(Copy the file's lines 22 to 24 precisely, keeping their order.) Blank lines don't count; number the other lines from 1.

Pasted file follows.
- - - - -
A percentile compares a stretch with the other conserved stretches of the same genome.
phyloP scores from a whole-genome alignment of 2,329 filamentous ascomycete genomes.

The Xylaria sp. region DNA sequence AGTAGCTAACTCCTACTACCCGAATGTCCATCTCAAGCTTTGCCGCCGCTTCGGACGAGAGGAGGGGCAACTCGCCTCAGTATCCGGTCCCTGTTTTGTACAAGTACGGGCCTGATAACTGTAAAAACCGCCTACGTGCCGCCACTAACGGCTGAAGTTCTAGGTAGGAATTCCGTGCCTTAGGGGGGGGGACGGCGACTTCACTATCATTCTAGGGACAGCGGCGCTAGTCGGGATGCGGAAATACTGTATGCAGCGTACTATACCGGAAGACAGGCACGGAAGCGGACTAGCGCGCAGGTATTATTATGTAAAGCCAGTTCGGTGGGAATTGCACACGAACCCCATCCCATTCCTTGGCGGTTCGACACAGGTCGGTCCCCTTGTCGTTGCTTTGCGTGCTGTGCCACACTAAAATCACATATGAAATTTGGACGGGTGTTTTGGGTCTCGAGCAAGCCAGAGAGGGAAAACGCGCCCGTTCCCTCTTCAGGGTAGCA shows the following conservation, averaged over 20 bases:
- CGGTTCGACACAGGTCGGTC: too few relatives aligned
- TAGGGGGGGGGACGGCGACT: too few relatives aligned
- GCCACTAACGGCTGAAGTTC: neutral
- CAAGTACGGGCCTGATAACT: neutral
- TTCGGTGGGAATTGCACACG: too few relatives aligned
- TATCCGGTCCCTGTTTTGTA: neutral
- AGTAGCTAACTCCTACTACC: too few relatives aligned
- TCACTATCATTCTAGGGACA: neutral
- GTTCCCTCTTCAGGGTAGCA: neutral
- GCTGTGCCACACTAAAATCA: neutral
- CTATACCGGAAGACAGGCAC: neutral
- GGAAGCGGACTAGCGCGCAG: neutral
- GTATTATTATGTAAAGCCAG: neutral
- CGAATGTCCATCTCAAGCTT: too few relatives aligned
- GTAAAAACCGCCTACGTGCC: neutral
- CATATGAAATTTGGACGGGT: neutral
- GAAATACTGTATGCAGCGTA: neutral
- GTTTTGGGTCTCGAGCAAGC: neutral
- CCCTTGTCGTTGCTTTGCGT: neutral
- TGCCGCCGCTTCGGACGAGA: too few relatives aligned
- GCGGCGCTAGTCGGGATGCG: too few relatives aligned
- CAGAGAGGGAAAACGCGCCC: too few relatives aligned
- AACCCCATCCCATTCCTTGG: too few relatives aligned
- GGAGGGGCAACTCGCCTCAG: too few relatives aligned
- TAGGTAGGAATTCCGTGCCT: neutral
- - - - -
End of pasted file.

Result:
- CCCTTGTCGTTGCTTTGCGT: neutral
- TGCCGCCGCTTCGGACGAGA: too few relatives aligned
- GCGGCGCTAGTCGGGATGCG: too few relatives aligned